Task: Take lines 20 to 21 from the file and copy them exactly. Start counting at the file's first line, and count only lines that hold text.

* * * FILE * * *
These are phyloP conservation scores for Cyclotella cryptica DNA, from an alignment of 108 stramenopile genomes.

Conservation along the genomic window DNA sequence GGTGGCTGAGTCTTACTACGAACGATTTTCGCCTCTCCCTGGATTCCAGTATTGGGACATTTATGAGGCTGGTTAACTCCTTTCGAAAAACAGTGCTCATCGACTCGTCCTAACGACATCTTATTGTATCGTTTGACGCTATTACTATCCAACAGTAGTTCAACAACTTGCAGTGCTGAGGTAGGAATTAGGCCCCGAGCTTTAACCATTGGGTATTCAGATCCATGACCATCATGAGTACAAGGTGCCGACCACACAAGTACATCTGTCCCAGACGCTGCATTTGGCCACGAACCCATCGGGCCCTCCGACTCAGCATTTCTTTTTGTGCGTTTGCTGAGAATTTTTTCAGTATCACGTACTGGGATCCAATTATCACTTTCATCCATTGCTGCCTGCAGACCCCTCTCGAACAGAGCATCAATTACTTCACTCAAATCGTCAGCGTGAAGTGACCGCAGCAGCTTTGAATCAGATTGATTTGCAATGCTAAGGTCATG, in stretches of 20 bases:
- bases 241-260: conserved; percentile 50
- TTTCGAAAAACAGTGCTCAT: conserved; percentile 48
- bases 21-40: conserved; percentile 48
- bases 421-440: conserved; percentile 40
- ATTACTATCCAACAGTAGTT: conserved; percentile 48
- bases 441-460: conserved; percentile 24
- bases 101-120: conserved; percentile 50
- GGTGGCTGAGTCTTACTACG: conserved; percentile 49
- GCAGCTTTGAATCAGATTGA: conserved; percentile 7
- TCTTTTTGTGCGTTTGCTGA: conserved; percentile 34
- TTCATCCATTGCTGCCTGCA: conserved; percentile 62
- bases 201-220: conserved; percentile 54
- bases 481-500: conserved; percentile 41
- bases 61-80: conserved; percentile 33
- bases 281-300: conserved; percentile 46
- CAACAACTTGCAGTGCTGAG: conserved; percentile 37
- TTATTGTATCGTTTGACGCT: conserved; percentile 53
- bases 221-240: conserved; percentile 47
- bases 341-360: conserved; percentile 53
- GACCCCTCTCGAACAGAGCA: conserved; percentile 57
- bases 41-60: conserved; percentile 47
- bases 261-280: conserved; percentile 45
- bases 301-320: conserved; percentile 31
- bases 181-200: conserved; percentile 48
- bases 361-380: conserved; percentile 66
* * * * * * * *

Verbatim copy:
- bases 221-240: conserved; percentile 47
- bases 341-360: conserved; percentile 53